The “guidelines” of climbing range from restricting one’s technical climbing style to the first ascentionist style â?? for example, no new bolt placements â?? to not claiming an ascent of a peak unless you actually stand on the summit. They help us measure and define what is in reality a very open-ended activity.
But there are more serious ethics that come in to play when the stakes are higher.
Two incidents rocked the climbing world in May. David Sharp, a British climber on Mount Everest, was reportedly solo climbing when he ran into trouble and slowly died high on the mountain. Scores of people climbed past Sharp while he faded away in the thin, cold air on May 15. And in a completely different type of incident on the other side of the world, rock-climbing star Dean Potter made an ascent on an off-limits rock formation in Utah called Delicate Arch on May 7, sparking a controversy that has drawn national attention.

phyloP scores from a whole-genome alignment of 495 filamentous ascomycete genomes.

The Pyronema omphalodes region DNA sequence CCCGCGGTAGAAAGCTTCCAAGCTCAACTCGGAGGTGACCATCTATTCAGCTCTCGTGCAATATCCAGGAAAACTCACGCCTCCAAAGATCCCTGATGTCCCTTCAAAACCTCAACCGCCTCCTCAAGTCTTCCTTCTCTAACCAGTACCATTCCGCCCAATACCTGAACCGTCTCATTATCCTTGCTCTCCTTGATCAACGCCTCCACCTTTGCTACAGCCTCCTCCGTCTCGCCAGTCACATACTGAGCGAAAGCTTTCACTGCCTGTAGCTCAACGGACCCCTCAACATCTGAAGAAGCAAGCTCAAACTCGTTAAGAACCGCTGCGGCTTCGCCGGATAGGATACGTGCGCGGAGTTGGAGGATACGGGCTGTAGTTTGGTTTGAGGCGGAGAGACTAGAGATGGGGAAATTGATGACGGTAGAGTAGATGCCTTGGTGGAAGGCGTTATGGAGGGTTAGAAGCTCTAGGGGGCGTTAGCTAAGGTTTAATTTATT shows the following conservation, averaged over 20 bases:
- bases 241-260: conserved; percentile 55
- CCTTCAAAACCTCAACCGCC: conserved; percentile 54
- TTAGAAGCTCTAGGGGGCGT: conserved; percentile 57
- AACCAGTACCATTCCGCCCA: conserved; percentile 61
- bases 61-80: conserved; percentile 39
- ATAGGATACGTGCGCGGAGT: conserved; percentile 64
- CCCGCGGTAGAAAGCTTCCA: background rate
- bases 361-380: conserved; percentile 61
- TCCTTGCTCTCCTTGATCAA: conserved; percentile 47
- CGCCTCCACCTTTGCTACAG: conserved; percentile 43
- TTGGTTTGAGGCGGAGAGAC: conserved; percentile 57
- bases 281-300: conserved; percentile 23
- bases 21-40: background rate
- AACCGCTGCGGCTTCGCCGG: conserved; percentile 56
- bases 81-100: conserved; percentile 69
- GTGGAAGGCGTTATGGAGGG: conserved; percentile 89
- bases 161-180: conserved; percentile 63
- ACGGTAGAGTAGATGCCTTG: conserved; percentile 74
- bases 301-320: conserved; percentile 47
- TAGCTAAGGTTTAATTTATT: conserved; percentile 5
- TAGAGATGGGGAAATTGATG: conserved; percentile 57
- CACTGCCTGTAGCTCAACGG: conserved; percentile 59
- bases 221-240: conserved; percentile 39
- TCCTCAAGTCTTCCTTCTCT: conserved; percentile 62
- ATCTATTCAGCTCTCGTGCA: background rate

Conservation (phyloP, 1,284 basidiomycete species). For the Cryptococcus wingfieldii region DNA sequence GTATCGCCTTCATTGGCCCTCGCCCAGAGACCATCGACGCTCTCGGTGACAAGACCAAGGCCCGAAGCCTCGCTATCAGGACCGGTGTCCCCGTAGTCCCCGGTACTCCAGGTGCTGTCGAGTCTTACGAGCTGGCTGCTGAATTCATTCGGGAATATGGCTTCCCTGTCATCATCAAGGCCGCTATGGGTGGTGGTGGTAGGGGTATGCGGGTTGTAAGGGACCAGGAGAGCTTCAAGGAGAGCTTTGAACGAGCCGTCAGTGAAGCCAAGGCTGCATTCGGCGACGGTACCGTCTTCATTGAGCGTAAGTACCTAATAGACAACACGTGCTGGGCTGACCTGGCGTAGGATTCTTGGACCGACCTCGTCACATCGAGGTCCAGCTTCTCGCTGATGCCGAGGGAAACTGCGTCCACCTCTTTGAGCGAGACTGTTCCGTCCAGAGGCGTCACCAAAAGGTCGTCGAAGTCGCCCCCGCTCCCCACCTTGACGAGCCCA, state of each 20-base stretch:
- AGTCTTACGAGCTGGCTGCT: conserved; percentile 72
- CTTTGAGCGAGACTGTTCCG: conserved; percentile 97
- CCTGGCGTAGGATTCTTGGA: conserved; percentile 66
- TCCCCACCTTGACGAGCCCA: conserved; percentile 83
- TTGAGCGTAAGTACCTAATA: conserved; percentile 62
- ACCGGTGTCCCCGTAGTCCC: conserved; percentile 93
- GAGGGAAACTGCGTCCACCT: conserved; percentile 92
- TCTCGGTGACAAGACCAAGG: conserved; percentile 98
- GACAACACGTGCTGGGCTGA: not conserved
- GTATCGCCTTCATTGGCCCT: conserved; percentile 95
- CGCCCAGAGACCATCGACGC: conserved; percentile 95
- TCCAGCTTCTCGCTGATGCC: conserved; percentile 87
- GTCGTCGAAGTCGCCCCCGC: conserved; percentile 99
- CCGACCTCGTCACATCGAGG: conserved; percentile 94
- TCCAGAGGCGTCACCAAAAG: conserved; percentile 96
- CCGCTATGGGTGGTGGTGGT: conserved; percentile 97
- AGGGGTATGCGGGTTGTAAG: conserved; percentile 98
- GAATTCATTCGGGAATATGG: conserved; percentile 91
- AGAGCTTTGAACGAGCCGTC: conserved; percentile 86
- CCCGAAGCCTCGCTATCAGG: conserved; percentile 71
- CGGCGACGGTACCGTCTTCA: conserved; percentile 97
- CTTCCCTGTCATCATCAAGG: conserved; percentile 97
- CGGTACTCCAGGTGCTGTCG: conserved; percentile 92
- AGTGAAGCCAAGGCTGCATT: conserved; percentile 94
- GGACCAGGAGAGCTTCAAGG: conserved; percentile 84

Climbing ethics is always a touchy issue, but the author brings up some salient points. The full article is a good read.